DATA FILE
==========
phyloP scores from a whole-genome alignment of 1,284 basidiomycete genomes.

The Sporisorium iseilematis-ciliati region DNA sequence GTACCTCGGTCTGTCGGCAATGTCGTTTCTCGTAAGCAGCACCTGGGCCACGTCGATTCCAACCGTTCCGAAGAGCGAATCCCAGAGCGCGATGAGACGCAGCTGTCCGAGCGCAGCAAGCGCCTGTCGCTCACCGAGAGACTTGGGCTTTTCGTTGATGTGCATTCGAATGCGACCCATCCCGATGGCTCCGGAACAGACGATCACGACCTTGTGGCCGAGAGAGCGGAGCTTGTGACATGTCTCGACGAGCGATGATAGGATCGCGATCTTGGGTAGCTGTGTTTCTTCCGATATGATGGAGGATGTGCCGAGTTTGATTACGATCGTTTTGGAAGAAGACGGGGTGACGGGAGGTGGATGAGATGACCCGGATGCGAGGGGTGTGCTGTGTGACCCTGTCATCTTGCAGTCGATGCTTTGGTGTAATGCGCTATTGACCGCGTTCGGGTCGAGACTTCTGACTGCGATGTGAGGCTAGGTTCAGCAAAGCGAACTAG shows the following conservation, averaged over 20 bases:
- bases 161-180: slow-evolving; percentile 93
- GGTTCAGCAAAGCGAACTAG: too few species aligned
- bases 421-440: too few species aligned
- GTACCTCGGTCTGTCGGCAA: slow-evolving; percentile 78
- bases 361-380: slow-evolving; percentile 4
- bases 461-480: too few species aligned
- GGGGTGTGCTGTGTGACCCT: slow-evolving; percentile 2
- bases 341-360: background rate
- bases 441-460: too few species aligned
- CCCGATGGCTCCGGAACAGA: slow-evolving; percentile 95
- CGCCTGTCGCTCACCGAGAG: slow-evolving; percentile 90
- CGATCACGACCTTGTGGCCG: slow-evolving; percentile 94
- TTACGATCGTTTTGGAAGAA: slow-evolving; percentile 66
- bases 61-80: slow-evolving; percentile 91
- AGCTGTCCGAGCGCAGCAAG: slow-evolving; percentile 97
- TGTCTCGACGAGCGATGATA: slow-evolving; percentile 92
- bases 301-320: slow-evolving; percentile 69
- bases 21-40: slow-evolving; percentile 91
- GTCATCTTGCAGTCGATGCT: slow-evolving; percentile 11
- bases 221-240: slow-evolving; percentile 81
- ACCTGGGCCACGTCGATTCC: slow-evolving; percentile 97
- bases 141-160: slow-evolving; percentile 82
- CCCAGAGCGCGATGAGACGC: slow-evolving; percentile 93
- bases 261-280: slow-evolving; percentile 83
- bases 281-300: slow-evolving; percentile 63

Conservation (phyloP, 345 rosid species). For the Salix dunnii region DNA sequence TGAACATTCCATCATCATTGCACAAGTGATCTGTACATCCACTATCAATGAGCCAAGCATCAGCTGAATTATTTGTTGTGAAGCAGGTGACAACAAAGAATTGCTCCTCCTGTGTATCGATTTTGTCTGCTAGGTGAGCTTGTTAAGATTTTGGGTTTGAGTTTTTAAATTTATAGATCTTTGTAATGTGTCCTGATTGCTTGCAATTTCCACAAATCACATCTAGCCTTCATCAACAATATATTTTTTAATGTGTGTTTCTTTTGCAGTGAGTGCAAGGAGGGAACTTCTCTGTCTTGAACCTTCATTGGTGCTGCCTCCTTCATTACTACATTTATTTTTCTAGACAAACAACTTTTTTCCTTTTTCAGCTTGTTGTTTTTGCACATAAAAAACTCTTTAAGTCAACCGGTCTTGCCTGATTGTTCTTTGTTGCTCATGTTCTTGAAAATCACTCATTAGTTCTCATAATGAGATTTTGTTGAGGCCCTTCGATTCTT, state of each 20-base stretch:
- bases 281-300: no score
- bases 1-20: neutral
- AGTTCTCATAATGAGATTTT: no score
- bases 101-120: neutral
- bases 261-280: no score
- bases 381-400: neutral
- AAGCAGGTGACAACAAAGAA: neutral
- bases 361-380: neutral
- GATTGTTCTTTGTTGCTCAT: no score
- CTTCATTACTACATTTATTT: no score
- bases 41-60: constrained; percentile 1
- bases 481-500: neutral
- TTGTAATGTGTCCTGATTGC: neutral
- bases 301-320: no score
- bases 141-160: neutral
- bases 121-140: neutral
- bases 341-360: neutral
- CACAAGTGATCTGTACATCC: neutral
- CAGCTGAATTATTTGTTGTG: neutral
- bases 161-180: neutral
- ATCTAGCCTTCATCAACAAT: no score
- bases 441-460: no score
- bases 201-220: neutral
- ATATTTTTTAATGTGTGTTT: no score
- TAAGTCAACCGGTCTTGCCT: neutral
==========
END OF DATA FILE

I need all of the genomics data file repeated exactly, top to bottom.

phyloP scores from a whole-genome alignment of 1,284 basidiomycete genomes.

The Sporisorium iseilematis-ciliati region DNA sequence GTACCTCGGTCTGTCGGCAATGTCGTTTCTCGTAAGCAGCACCTGGGCCACGTCGATTCCAACCGTTCCGAAGAGCGAATCCCAGAGCGCGATGAGACGCAGCTGTCCGAGCGCAGCAAGCGCCTGTCGCTCACCGAGAGACTTGGGCTTTTCGTTGATGTGCATTCGAATGCGACCCATCCCGATGGCTCCGGAACAGACGATCACGACCTTGTGGCCGAGAGAGCGGAGCTTGTGACATGTCTCGACGAGCGATGATAGGATCGCGATCTTGGGTAGCTGTGTTTCTTCCGATATGATGGAGGATGTGCCGAGTTTGATTACGATCGTTTTGGAAGAAGACGGGGTGACGGGAGGTGGATGAGATGACCCGGATGCGAGGGGTGTGCTGTGTGACCCTGTCATCTTGCAGTCGATGCTTTGGTGTAATGCGCTATTGACCGCGTTCGGGTCGAGACTTCTGACTGCGATGTGAGGCTAGGTTCAGCAAAGCGAACTAG shows the following conservation, averaged over 20 bases:
- bases 161-180: slow-evolving; percentile 93
- GGTTCAGCAAAGCGAACTAG: too few species aligned
- bases 421-440: too few species aligned
- GTACCTCGGTCTGTCGGCAA: slow-evolving; percentile 78
- bases 361-380: slow-evolving; percentile 4
- bases 461-480: too few species aligned
- GGGGTGTGCTGTGTGACCCT: slow-evolving; percentile 2
- bases 341-360: background rate
- bases 441-460: too few species aligned
- CCCGATGGCTCCGGAACAGA: slow-evolving; percentile 95
- CGCCTGTCGCTCACCGAGAG: slow-evolving; percentile 90
- CGATCACGACCTTGTGGCCG: slow-evolving; percentile 94
- TTACGATCGTTTTGGAAGAA: slow-evolving; percentile 66
- bases 61-80: slow-evolving; percentile 91
- AGCTGTCCGAGCGCAGCAAG: slow-evolving; percentile 97
- TGTCTCGACGAGCGATGATA: slow-evolving; percentile 92
- bases 301-320: slow-evolving; percentile 69
- bases 21-40: slow-evolving; percentile 91
- GTCATCTTGCAGTCGATGCT: slow-evolving; percentile 11
- bases 221-240: slow-evolving; percentile 81
- ACCTGGGCCACGTCGATTCC: slow-evolving; percentile 97
- bases 141-160: slow-evolving; percentile 82
- CCCAGAGCGCGATGAGACGC: slow-evolving; percentile 93
- bases 261-280: slow-evolving; percentile 83
- bases 281-300: slow-evolving; percentile 63

Conservation (phyloP, 345 rosid species). For the Salix dunnii region DNA sequence TGAACATTCCATCATCATTGCACAAGTGATCTGTACATCCACTATCAATGAGCCAAGCATCAGCTGAATTATTTGTTGTGAAGCAGGTGACAACAAAGAATTGCTCCTCCTGTGTATCGATTTTGTCTGCTAGGTGAGCTTGTTAAGATTTTGGGTTTGAGTTTTTAAATTTATAGATCTTTGTAATGTGTCCTGATTGCTTGCAATTTCCACAAATCACATCTAGCCTTCATCAACAATATATTTTTTAATGTGTGTTTCTTTTGCAGTGAGTGCAAGGAGGGAACTTCTCTGTCTTGAACCTTCATTGGTGCTGCCTCCTTCATTACTACATTTATTTTTCTAGACAAACAACTTTTTTCCTTTTTCAGCTTGTTGTTTTTGCACATAAAAAACTCTTTAAGTCAACCGGTCTTGCCTGATTGTTCTTTGTTGCTCATGTTCTTGAAAATCACTCATTAGTTCTCATAATGAGATTTTGTTGAGGCCCTTCGATTCTT, state of each 20-base stretch:
- bases 281-300: no score
- bases 1-20: neutral
- AGTTCTCATAATGAGATTTT: no score
- bases 101-120: neutral
- bases 261-280: no score
- bases 381-400: neutral
- AAGCAGGTGACAACAAAGAA: neutral
- bases 361-380: neutral
- GATTGTTCTTTGTTGCTCAT: no score
- CTTCATTACTACATTTATTT: no score
- bases 41-60: constrained; percentile 1
- bases 481-500: neutral
- TTGTAATGTGTCCTGATTGC: neutral
- bases 301-320: no score
- bases 141-160: neutral
- bases 121-140: neutral
- bases 341-360: neutral
- CACAAGTGATCTGTACATCC: neutral
- CAGCTGAATTATTTGTTGTG: neutral
- bases 161-180: neutral
- ATCTAGCCTTCATCAACAAT: no score
- bases 441-460: no score
- bases 201-220: neutral
- ATATTTTTTAATGTGTGTTT: no score
- TAAGTCAACCGGTCTTGCCT: neutral